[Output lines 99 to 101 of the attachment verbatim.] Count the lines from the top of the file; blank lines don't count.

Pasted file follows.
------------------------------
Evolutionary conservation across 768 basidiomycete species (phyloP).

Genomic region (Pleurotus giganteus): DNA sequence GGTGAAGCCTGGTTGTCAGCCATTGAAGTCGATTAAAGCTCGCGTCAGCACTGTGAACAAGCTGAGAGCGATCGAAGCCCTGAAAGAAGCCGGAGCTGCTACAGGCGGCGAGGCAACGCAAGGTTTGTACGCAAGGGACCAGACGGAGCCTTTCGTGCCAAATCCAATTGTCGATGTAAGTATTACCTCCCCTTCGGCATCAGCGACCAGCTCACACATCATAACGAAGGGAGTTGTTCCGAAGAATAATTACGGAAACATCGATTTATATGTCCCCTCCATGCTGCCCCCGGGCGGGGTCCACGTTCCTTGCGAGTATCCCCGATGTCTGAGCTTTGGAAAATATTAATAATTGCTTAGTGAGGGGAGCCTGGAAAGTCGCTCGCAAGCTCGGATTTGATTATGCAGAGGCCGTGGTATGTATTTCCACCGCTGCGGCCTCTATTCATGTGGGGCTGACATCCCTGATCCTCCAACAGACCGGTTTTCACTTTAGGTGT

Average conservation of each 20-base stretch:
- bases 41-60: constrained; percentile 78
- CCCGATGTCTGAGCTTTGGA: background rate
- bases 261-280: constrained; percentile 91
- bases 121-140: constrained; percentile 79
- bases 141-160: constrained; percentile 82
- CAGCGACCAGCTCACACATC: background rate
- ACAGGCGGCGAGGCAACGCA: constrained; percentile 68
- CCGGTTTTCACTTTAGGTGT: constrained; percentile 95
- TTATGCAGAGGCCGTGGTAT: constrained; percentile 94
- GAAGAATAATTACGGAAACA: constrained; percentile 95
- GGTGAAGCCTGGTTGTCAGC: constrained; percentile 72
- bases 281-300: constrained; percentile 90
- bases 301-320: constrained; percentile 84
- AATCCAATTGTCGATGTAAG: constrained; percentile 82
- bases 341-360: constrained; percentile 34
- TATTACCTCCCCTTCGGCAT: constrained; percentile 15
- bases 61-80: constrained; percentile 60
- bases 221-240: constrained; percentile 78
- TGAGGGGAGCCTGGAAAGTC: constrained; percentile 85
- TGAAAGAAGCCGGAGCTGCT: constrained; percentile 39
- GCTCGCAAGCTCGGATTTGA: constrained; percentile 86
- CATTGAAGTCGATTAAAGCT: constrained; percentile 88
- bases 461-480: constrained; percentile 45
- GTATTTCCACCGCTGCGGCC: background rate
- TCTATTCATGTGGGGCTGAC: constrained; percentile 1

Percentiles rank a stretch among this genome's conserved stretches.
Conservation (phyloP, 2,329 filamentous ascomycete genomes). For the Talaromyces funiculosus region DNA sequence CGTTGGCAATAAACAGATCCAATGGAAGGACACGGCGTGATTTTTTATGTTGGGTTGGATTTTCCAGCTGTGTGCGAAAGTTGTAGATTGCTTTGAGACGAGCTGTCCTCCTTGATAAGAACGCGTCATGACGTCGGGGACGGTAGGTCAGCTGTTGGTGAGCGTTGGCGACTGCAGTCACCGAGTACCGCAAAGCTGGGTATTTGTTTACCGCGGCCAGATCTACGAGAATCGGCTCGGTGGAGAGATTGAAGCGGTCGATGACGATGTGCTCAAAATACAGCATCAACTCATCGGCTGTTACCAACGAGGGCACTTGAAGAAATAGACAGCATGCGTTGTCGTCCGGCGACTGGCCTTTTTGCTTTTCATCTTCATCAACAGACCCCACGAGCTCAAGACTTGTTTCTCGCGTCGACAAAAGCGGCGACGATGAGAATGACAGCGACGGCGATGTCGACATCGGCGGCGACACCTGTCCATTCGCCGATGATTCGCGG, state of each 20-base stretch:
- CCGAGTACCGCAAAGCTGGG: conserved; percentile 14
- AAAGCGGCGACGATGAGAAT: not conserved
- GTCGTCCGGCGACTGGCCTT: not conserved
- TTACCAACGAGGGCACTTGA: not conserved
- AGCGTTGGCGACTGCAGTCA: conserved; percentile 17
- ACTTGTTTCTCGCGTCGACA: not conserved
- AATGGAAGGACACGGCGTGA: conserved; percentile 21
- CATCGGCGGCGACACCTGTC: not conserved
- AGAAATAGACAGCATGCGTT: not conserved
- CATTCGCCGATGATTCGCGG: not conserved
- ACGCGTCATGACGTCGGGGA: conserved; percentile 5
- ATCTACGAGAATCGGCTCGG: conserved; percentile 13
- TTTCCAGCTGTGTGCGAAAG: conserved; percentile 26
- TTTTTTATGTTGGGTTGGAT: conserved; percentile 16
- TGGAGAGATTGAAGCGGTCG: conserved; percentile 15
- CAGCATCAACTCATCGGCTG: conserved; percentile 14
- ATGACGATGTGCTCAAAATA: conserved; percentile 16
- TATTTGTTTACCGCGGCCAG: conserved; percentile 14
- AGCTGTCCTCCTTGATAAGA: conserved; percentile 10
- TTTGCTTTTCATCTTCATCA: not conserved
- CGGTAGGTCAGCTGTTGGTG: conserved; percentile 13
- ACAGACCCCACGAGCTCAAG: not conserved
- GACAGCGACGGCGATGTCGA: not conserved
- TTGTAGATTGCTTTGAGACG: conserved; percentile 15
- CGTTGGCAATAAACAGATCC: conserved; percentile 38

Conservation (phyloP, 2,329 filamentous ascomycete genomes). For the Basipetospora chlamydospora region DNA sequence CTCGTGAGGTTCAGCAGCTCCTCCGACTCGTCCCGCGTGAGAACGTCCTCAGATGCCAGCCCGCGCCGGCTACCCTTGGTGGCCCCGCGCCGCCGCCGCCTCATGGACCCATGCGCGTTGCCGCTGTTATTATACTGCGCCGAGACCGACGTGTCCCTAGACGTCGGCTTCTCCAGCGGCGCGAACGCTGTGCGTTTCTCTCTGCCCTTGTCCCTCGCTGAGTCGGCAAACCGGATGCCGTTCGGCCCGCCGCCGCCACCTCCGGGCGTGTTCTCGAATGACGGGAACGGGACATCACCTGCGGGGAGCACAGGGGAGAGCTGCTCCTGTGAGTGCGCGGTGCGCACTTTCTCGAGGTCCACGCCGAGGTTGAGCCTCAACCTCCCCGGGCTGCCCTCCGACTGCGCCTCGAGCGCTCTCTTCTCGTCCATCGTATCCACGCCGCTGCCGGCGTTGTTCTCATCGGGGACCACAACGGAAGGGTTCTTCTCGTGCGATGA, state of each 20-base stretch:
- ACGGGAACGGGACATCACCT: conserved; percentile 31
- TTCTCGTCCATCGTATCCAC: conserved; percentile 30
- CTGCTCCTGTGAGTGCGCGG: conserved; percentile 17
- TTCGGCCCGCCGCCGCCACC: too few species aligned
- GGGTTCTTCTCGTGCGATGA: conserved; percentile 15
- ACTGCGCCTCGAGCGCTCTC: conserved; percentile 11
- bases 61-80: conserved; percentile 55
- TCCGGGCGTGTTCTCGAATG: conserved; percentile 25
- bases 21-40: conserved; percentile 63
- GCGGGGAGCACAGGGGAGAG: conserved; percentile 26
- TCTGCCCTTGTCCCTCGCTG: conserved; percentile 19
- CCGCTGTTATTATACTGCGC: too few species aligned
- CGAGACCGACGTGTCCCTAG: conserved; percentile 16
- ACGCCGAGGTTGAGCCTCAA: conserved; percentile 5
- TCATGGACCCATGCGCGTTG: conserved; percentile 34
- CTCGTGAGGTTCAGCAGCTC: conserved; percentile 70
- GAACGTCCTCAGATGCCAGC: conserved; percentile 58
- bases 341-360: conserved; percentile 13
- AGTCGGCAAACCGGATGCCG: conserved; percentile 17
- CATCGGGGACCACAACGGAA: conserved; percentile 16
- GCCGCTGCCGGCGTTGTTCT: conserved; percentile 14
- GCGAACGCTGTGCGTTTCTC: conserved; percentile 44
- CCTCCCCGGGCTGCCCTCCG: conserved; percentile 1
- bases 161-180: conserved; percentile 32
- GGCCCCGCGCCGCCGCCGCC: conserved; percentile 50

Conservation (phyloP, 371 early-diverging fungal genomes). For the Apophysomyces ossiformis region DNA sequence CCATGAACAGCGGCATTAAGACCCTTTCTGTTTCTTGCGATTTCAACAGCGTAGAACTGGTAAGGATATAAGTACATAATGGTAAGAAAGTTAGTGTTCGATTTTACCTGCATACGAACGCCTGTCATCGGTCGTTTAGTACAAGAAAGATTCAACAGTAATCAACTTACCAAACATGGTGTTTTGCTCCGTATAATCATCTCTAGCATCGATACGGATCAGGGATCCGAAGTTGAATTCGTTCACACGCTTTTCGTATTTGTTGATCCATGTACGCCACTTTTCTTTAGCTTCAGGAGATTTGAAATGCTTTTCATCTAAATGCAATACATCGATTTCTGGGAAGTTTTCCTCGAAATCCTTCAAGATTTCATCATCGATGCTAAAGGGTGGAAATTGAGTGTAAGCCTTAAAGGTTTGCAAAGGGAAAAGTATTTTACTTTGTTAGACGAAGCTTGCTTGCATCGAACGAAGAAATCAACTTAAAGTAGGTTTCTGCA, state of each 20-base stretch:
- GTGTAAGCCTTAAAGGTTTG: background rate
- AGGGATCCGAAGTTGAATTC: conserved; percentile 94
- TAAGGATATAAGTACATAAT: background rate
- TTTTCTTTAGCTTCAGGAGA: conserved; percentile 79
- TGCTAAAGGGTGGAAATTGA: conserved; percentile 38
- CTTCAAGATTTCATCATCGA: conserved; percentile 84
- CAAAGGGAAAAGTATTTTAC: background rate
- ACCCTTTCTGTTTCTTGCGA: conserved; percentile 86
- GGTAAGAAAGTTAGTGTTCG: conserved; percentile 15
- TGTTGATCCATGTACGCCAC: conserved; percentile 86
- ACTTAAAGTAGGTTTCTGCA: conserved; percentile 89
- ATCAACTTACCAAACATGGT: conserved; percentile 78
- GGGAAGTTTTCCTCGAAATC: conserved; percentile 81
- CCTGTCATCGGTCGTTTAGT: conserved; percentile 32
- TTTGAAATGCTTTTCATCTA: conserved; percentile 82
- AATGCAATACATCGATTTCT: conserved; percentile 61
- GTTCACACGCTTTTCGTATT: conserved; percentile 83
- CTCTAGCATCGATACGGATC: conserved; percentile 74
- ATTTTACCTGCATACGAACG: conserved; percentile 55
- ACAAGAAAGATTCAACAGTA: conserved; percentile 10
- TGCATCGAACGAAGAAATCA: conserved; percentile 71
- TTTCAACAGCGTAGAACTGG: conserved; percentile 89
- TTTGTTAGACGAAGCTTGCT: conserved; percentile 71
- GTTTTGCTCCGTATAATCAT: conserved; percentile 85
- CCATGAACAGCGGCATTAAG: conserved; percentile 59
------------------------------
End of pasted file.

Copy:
- GTTCACACGCTTTTCGTATT: conserved; percentile 83
- CTCTAGCATCGATACGGATC: conserved; percentile 74
- ATTTTACCTGCATACGAACG: conserved; percentile 55